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Nick Wright Accurately Summarizes Biggest Problem With Lakers' Roster

Liam McKeone
LeBron James
LeBron James / Kevork Djansezian/GettyImages
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The Los Angeles Lakers' grand experiment came out flat on opening night as the purple and gold lost a winnable game to the Golden State Warriors, 121-115. It turns out all the problems with the roster construction that analysts and pundits identified over the offseason... were accurate! The Lakers had no spacing, giving very little room for anybody to operate on offense, and the perimeter defense was suspect. LeBron James and Anthony Davis still did their usual thing, combining for 67 points, 22 rebounds, and seven assists. Russell Westbrook was his usual chaotic self, but in the bad way, scoring only eight points on 4-of-13 shooting and (perhaps most concerning) notching only four assists.

It is still early, as the Lakers told everybody after last night's affair. They've been saying all the right things about taking time to mesh in the lead-up to the season. Betting on LeBron to figure it out with this level of talent at his disposal is a sure pay-off. To some degree, anyway. Because while this unusual roster will get a chance to work out any and all kinks over the next 81 games, the fundamental issues on display opening night are not going away.

Nick Wright summed it up well on First Things First this morning: a team with LeBron James as the best three-point shooter on the floor simply isn't going to get it done.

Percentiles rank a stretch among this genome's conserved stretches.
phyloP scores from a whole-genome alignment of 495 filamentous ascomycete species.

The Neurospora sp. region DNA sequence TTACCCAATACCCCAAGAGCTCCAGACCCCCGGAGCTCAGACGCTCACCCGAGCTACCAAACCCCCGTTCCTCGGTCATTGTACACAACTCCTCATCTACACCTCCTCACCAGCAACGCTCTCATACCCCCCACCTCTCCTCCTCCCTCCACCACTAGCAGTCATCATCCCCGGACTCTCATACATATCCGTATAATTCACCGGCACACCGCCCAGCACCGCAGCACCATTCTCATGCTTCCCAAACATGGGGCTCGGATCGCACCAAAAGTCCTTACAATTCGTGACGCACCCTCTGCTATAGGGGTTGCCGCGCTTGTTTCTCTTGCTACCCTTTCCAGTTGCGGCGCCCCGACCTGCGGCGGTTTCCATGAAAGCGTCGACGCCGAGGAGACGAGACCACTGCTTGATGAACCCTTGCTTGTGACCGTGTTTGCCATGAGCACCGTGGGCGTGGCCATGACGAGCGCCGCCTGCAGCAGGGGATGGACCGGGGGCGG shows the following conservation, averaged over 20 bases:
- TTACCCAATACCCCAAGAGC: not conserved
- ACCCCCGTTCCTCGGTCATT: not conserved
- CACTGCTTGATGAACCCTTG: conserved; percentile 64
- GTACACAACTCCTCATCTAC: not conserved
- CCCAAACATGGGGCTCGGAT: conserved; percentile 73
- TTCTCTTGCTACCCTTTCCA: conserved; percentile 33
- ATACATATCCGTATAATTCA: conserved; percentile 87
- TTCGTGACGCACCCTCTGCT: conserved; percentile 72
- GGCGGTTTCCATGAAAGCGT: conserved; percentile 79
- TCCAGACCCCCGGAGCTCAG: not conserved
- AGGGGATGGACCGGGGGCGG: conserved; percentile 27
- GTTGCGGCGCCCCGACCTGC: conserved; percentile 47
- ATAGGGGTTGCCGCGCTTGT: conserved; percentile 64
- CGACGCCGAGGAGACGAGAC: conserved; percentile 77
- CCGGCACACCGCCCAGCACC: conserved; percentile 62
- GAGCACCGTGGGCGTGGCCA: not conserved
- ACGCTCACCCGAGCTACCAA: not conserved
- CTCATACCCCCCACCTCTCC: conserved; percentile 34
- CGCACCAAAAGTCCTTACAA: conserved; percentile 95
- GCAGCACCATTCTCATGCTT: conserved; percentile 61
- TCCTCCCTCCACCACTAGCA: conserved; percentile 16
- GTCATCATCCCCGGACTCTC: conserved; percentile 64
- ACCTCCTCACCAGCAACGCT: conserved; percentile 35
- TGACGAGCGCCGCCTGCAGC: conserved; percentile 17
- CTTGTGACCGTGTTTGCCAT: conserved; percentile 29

This is not a knock on LeBron. It is reality. For all of the immeasurably great things The King has done and can do on the basketball court, shooting from deep at a high level has never been one of them. He has his streaks-- there was a stretch of time last year where he was hitting 41 percent of his shots from deep-- but he always comes out as an average-at-best three-point shooter. Which is fine, considering everything else he does.

But in a modern NBA, teams need more than average shooting to win and win consistently. The Lakers are betting against that rule. Some nights, it'll work to perfection. Others will look like this matchup with the Warriors, where four of five defenders were lingering in the paint on every Lakers' offensive possession.

Los Angeles will not be bad this year. That much we know. But the next 81 games don't matter nearly as much as what comes after. Defenses go to extremes in the playoffs. What's going to happen when an entire defensive unit doesn't respect the three-point shooting of this team for a seven-game series? Last night was an indicator that it'll be ugly.

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